Their investigation presents a large and important field for awakening and storing the mind. In many cases to be sure this field is too large to be compassed until years of maturity are reached, yet by such study within the limits of the pupils' powers are they brought into the spirit of the production and intelligence and taste cultivated.

As to the amount that should be read in the schools no rule could be given, though this matter has received much attention during recent years. I suppose in many very successful schools the old one-set-of-readers plan may still be found in operation with commendable results. It has become customary, however, in the majority of the graded schools, to bring into use a large supply of supplementary reading in various forms. When the idea controls that we educate children in proportion to the amount of reading we enable them to do we are liable to error. In the lower grades where the work of securing a good vocabulary is an important end, I believe much additional work may, with great advantage, supplement the text-book, provided the new words do not increase too rapidly. The finding of the same words in a great variety of relations, while affording the necessary drill in prompt recognition is a great aid in arousing the mental activities.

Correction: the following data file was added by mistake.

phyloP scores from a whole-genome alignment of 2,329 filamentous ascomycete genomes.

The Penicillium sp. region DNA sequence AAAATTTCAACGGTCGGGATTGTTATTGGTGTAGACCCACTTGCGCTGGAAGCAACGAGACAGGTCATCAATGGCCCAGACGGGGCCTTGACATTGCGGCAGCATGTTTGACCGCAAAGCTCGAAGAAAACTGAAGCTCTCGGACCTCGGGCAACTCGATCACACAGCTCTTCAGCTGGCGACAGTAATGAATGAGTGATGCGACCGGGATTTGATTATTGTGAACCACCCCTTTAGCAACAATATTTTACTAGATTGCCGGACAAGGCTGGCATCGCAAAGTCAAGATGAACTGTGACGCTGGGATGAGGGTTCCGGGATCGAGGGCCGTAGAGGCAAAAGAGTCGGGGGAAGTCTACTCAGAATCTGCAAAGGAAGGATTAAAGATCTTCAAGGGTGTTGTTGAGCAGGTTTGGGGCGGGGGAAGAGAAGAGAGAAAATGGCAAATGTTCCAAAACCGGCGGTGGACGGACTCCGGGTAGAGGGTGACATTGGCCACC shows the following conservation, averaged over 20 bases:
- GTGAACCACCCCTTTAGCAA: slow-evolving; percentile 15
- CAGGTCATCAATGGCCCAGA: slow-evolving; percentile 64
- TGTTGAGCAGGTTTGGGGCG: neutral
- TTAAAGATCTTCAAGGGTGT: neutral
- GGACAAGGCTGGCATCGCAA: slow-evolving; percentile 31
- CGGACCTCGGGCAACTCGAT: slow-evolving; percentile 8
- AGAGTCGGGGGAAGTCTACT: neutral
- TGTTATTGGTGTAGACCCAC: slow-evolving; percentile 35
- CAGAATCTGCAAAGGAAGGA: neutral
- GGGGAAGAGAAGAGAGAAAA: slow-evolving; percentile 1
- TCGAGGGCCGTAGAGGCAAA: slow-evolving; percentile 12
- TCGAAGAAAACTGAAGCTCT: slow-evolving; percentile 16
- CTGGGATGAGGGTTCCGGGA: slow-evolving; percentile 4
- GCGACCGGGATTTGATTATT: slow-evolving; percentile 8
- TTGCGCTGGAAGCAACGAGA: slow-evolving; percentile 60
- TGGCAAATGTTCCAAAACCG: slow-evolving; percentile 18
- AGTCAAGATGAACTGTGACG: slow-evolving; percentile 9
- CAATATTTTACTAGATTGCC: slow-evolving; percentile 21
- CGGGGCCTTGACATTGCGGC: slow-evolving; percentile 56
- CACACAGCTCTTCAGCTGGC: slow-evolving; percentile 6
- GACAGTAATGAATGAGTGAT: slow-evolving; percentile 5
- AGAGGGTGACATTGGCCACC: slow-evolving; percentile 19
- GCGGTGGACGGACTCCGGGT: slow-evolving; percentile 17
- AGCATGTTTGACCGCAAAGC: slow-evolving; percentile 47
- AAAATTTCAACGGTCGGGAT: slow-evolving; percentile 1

In the higher grades three classes of materials may very properly be employed, first that which is recreative consisting of interesting stories by reputable authors. This may be used chiefly for the story, and will not require great depth of study. The second class I would name information reading, such as works of history and science adapted to the advancement of pupils. With such works less rapidity of progress should be made and sufficient time given to arrange the subject definitely and systematically in mind. The third division may be termed literary reading. This should have the greater portion of the time of class exercises. The nature of the work should be intensive rather than extensive. The finer thoughts, should be re-read, memorized and recited, and the pupil brought to feel the literary beauty and strength which characterizes the work.